Newly-created Bama Memes page floods Facebook


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As of Wednesday night, the Bama Memes Facebook page had more than 2,000 “likes.”

However, by the time this sentence hits your retina, this tally will surely be an underestimation of the true number of students following the page.

Since its creation Friday night by sophomores Billy Swift, Trae Story, Hunter Story and Chris Wilhelm, Bama Memes has attracted new Facebook fans and contributors at an explosive pace, and the trajectory shows no signs of faltering anytime soon.

Internet memes are stock photos paired with humorous or satirical text, usually intended to provide social commentary. Max Dolensky, a Bama Memes contributor and freshman majoring in management information systems and music composition, feels imagery is key to memes’ widespread appeal.

“Memes can be used to make points or jokes that just aren’t as funny in plain text,” he said. Contributors to the Bama Memes page create graphics specifically geared toward the often humorous and sometimes aggravating aspects of student life in the University of Alabama community.

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Co-creator Swift, majoring in computer science, feels Bama Memes’ direct connection to its audience’s shared experiences has been imperative to the page’s seemingly overnight success.

“We think it’s taken off quickly because students were looking for an outlet to share inside jokes and campus-related humor,” he said in an emailed statement. “The best memes on the page are the ones only UA students can understand.”

Swift cited one such meme, featuring a picture of the character Boromir from “Lord of the Rings” with the text “One does not simply stay connected to UA WiFi,” as an example of the page’s Alabama-centric bent.

Students seem to be having no trouble connecting to Bama Memes.

“I like how anyone walking around on campus can understand what it’s about. If you’re here for a month, you run into things and understand where they’re coming from,” said Alex Austin, a senior majoring in journalism. “When I go through and look at the memes on the page, I say, ‘Yep, been there. Yep, been there,'"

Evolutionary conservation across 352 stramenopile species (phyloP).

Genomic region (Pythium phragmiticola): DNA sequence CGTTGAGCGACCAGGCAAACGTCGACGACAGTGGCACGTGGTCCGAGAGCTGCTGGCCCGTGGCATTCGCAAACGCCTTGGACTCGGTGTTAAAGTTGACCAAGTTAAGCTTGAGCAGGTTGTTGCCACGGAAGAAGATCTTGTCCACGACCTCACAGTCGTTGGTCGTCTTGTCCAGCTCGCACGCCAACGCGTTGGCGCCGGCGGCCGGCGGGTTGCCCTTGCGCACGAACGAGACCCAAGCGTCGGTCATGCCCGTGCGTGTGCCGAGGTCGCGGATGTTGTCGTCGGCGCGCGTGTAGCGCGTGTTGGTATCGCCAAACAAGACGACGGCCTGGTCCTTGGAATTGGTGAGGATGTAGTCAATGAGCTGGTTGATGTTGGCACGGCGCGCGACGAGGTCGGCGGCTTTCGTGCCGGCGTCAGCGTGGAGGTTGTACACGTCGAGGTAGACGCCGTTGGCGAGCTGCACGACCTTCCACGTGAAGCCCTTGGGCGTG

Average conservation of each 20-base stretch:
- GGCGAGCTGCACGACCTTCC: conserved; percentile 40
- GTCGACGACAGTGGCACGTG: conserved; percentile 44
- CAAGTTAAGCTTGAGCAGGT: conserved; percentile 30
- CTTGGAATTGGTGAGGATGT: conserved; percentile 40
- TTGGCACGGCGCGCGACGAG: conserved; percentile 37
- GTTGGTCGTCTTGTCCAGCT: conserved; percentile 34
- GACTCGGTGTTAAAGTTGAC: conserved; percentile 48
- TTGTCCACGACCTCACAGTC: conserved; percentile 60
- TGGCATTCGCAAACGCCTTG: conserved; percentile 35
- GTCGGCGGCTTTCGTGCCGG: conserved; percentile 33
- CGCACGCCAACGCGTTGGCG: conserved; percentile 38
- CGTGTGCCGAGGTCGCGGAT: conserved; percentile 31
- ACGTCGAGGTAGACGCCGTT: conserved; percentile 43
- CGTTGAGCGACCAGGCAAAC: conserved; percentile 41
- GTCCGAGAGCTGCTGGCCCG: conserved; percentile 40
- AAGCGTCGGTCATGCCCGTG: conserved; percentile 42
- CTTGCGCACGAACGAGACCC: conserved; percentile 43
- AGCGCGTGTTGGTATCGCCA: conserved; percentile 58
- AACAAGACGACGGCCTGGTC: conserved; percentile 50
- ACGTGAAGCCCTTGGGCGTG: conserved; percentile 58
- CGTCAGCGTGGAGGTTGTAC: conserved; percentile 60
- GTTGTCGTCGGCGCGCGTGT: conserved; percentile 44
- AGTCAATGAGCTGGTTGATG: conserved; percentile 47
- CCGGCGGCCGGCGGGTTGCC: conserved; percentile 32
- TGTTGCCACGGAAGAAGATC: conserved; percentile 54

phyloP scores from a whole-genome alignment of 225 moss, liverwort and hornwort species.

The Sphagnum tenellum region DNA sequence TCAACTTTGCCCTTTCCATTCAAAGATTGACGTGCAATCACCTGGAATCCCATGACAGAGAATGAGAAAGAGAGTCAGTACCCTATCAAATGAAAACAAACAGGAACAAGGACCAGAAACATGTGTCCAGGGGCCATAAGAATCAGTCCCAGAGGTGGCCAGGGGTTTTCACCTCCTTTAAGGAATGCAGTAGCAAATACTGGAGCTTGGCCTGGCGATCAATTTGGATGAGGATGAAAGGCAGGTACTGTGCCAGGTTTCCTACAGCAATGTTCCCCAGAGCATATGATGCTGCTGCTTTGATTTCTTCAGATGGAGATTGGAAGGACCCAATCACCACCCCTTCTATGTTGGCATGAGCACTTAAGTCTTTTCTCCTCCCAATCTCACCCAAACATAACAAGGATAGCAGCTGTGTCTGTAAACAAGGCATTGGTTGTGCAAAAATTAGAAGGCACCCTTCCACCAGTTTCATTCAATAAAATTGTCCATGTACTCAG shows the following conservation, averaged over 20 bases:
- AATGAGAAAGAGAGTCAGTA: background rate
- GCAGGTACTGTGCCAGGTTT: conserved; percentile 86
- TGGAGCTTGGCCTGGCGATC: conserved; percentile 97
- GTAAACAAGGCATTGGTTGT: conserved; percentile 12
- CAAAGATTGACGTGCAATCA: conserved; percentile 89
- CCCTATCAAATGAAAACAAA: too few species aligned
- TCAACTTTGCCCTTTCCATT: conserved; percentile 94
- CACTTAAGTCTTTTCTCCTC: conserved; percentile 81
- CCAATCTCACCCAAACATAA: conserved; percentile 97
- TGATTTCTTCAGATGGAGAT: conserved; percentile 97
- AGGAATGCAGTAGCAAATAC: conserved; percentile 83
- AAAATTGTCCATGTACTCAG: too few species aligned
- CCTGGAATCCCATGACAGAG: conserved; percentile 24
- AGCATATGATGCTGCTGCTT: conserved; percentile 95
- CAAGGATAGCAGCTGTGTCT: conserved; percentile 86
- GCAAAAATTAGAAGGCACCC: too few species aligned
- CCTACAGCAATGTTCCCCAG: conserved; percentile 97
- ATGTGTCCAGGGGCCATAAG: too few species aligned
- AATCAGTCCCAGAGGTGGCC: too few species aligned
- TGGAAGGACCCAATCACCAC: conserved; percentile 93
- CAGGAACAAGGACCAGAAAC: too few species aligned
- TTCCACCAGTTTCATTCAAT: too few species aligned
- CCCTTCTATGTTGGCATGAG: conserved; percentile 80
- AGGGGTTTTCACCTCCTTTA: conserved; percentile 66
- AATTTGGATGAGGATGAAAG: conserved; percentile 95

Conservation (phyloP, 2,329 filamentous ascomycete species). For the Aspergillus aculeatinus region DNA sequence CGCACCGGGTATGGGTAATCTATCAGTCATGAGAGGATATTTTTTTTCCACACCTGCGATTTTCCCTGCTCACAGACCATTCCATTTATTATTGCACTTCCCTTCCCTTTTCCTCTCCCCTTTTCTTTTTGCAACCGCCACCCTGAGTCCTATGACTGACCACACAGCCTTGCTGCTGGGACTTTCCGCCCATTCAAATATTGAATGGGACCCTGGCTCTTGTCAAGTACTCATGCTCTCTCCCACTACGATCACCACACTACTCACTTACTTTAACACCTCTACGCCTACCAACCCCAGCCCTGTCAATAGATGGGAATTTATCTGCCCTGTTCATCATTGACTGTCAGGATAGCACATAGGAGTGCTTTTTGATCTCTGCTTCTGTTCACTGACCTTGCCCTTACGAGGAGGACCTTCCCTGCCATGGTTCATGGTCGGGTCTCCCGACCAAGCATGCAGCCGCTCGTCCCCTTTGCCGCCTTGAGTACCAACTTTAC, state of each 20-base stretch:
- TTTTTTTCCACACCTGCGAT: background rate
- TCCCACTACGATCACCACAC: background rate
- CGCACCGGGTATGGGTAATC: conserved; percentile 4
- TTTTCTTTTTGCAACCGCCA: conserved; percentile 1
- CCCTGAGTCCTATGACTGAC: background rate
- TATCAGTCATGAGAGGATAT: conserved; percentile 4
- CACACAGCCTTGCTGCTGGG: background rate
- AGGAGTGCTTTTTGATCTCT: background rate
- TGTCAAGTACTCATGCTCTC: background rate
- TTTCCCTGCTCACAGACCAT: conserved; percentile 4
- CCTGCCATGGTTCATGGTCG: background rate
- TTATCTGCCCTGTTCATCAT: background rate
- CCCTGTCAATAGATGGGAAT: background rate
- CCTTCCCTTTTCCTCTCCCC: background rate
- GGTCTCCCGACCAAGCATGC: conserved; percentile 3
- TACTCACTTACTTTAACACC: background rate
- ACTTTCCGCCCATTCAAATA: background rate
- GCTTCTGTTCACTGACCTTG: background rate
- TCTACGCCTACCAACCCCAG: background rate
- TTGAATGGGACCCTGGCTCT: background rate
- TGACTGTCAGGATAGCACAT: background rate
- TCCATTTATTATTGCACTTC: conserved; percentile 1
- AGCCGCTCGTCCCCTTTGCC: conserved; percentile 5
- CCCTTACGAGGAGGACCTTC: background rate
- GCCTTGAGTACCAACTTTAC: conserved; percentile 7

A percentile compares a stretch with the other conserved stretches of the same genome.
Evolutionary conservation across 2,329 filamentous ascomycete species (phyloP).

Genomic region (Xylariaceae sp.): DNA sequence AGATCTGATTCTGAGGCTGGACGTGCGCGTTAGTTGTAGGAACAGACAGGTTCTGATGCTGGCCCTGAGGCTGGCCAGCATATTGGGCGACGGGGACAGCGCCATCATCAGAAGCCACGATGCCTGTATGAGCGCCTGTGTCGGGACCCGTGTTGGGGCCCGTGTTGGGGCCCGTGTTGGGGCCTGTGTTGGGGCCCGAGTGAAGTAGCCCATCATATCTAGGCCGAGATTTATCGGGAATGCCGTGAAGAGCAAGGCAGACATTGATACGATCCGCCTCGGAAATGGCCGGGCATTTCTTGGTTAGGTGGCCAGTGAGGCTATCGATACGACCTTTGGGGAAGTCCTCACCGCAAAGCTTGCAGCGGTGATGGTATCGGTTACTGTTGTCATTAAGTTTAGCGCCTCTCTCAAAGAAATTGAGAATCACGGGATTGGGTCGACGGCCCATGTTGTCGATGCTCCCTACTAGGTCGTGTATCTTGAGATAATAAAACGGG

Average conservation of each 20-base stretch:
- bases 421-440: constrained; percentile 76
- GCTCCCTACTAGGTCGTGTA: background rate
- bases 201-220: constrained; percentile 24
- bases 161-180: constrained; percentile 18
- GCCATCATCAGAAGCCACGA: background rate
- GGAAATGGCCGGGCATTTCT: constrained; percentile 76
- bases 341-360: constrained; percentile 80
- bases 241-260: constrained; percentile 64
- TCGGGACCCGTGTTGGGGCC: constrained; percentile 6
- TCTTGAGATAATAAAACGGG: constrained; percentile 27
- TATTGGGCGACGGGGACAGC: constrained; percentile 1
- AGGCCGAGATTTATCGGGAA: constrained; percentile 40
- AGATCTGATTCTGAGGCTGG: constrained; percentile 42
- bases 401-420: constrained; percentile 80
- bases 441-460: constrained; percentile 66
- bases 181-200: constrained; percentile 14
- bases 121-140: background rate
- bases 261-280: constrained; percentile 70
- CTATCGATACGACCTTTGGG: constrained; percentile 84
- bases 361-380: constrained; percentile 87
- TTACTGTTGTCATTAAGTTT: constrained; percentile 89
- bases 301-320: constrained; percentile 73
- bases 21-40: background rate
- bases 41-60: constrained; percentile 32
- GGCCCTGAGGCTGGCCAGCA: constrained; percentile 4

Gordon Maples, a senior majoring in history, first found out about the page this past weekend from observing his friends’ activities through his Facebook news feed.

“Not all of them are well-executed,” he said, “but most are really funny. There are a lot of good inside jokes.”

Swift said Bama Memes has already received some criticism from what he deemed “meme elitists” concerning incorrect use of pictures to convey certain jokes or meanings, but he insists the page’s primary goal is user enjoyment.

“Many people have expressed anger or disapproval because the page does not use memes correctly. To all the haters, we apologize if all the memes posted are not used perfectly. But many people find them funny and that's what matters,” Swift said. “For every one person who complains about a meme not being used correctly or says we are idiots, there are a hundred people who think the memes are funny and get something positive out of it.”

A campus-oriented meme page is not unique to the University. According to Dolensky, in the past five months, college meme pages have been popping up at schools across the country. In fact, Auburn University’s page inspired the creation of Bama Memes.

“We decided to create the page after seeing the Auburn Memes page,” said Swift. “There wasn’t a Bama Memes page yet, so we just thought we’d start it.”

Swift is unsure of how long Bama Memes can maintain its rocket-powered ascent, but he feels the page is starting from a solid base from which to grow.

“Facebook is a great platform because almost all college students have an account, and ideas spread very swiftly,” he said. “Hopefully, [Bama Memes] will grow on its own as people share it with their friends. We invite anyone who loves the University of Alabama to join in on the fun.”

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